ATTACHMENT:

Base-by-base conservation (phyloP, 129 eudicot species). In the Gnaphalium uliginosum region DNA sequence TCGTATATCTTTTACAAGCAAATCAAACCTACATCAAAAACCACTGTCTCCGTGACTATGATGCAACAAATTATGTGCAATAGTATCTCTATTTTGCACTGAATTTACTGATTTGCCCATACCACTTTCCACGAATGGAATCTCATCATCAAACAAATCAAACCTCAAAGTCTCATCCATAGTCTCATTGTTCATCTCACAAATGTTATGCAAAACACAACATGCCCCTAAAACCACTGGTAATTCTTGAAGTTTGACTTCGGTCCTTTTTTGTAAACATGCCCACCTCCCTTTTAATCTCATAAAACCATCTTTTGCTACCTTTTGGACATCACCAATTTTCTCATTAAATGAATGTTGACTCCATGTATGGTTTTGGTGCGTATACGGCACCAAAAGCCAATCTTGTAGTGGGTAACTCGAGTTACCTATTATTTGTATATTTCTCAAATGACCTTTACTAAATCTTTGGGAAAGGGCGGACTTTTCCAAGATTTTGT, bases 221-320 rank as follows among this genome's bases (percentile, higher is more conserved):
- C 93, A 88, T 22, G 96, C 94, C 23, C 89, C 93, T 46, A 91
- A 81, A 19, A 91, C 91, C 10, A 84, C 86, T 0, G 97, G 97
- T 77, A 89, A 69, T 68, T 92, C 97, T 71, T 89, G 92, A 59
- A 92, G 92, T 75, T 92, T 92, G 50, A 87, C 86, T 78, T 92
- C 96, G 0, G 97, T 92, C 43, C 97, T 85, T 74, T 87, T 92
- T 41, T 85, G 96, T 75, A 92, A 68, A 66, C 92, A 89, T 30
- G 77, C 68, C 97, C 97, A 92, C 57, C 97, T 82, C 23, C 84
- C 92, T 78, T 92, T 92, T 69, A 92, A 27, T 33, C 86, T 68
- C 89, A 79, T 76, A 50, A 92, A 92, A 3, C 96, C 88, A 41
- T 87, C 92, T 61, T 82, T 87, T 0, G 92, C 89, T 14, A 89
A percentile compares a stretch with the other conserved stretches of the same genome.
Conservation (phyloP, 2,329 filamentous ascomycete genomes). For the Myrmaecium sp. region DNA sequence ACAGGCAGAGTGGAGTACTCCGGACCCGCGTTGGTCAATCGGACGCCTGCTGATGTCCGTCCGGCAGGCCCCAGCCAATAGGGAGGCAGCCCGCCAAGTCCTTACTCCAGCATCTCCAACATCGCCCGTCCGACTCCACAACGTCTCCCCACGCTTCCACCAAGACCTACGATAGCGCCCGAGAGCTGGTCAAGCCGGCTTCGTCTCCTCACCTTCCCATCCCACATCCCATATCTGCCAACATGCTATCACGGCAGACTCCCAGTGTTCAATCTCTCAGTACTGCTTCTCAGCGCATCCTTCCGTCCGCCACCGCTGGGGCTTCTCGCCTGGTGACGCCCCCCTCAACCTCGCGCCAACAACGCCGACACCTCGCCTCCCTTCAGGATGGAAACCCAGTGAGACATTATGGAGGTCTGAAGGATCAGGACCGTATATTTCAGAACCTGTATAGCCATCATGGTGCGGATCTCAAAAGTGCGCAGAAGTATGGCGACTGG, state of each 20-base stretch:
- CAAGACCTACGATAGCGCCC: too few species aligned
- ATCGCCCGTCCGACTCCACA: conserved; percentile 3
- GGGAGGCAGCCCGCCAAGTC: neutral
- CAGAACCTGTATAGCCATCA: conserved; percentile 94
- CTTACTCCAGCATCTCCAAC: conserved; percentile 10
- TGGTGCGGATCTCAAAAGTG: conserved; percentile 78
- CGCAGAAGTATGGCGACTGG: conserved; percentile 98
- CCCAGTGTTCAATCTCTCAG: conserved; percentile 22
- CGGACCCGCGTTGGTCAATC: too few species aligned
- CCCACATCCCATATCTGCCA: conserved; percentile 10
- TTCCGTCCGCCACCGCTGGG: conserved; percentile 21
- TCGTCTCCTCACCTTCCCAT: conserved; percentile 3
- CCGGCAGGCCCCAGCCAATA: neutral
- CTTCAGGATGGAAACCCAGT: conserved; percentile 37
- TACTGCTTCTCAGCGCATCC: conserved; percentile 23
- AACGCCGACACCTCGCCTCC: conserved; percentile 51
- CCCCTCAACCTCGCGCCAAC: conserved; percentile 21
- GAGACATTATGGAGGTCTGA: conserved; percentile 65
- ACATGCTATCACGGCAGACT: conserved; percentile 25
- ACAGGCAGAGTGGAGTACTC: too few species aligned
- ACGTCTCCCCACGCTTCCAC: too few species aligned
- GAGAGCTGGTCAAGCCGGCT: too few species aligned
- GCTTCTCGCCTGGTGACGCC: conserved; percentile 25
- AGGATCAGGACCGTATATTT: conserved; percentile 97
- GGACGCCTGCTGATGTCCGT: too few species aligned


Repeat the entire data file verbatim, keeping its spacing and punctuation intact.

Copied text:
Base-by-base conservation (phyloP, 129 eudicot species). In the Gnaphalium uliginosum region DNA sequence TCGTATATCTTTTACAAGCAAATCAAACCTACATCAAAAACCACTGTCTCCGTGACTATGATGCAACAAATTATGTGCAATAGTATCTCTATTTTGCACTGAATTTACTGATTTGCCCATACCACTTTCCACGAATGGAATCTCATCATCAAACAAATCAAACCTCAAAGTCTCATCCATAGTCTCATTGTTCATCTCACAAATGTTATGCAAAACACAACATGCCCCTAAAACCACTGGTAATTCTTGAAGTTTGACTTCGGTCCTTTTTTGTAAACATGCCCACCTCCCTTTTAATCTCATAAAACCATCTTTTGCTACCTTTTGGACATCACCAATTTTCTCATTAAATGAATGTTGACTCCATGTATGGTTTTGGTGCGTATACGGCACCAAAAGCCAATCTTGTAGTGGGTAACTCGAGTTACCTATTATTTGTATATTTCTCAAATGACCTTTACTAAATCTTTGGGAAAGGGCGGACTTTTCCAAGATTTTGT, bases 221-320 rank as follows among this genome's bases (percentile, higher is more conserved):
- C 93, A 88, T 22, G 96, C 94, C 23, C 89, C 93, T 46, A 91
- A 81, A 19, A 91, C 91, C 10, A 84, C 86, T 0, G 97, G 97
- T 77, A 89, A 69, T 68, T 92, C 97, T 71, T 89, G 92, A 59
- A 92, G 92, T 75, T 92, T 92, G 50, A 87, C 86, T 78, T 92
- C 96, G 0, G 97, T 92, C 43, C 97, T 85, T 74, T 87, T 92
- T 41, T 85, G 96, T 75, A 92, A 68, A 66, C 92, A 89, T 30
- G 77, C 68, C 97, C 97, A 92, C 57, C 97, T 82, C 23, C 84
- C 92, T 78, T 92, T 92, T 69, A 92, A 27, T 33, C 86, T 68
- C 89, A 79, T 76, A 50, A 92, A 92, A 3, C 96, C 88, A 41
- T 87, C 92, T 61, T 82, T 87, T 0, G 92, C 89, T 14, A 89
A percentile compares a stretch with the other conserved stretches of the same genome.
Conservation (phyloP, 2,329 filamentous ascomycete genomes). For the Myrmaecium sp. region DNA sequence ACAGGCAGAGTGGAGTACTCCGGACCCGCGTTGGTCAATCGGACGCCTGCTGATGTCCGTCCGGCAGGCCCCAGCCAATAGGGAGGCAGCCCGCCAAGTCCTTACTCCAGCATCTCCAACATCGCCCGTCCGACTCCACAACGTCTCCCCACGCTTCCACCAAGACCTACGATAGCGCCCGAGAGCTGGTCAAGCCGGCTTCGTCTCCTCACCTTCCCATCCCACATCCCATATCTGCCAACATGCTATCACGGCAGACTCCCAGTGTTCAATCTCTCAGTACTGCTTCTCAGCGCATCCTTCCGTCCGCCACCGCTGGGGCTTCTCGCCTGGTGACGCCCCCCTCAACCTCGCGCCAACAACGCCGACACCTCGCCTCCCTTCAGGATGGAAACCCAGTGAGACATTATGGAGGTCTGAAGGATCAGGACCGTATATTTCAGAACCTGTATAGCCATCATGGTGCGGATCTCAAAAGTGCGCAGAAGTATGGCGACTGG, state of each 20-base stretch:
- CAAGACCTACGATAGCGCCC: too few species aligned
- ATCGCCCGTCCGACTCCACA: conserved; percentile 3
- GGGAGGCAGCCCGCCAAGTC: neutral
- CAGAACCTGTATAGCCATCA: conserved; percentile 94
- CTTACTCCAGCATCTCCAAC: conserved; percentile 10
- TGGTGCGGATCTCAAAAGTG: conserved; percentile 78
- CGCAGAAGTATGGCGACTGG: conserved; percentile 98
- CCCAGTGTTCAATCTCTCAG: conserved; percentile 22
- CGGACCCGCGTTGGTCAATC: too few species aligned
- CCCACATCCCATATCTGCCA: conserved; percentile 10
- TTCCGTCCGCCACCGCTGGG: conserved; percentile 21
- TCGTCTCCTCACCTTCCCAT: conserved; percentile 3
- CCGGCAGGCCCCAGCCAATA: neutral
- CTTCAGGATGGAAACCCAGT: conserved; percentile 37
- TACTGCTTCTCAGCGCATCC: conserved; percentile 23
- AACGCCGACACCTCGCCTCC: conserved; percentile 51
- CCCCTCAACCTCGCGCCAAC: conserved; percentile 21
- GAGACATTATGGAGGTCTGA: conserved; percentile 65
- ACATGCTATCACGGCAGACT: conserved; percentile 25
- ACAGGCAGAGTGGAGTACTC: too few species aligned
- ACGTCTCCCCACGCTTCCAC: too few species aligned
- GAGAGCTGGTCAAGCCGGCT: too few species aligned
- GCTTCTCGCCTGGTGACGCC: conserved; percentile 25
- AGGATCAGGACCGTATATTT: conserved; percentile 97
- GGACGCCTGCTGATGTCCGT: too few species aligned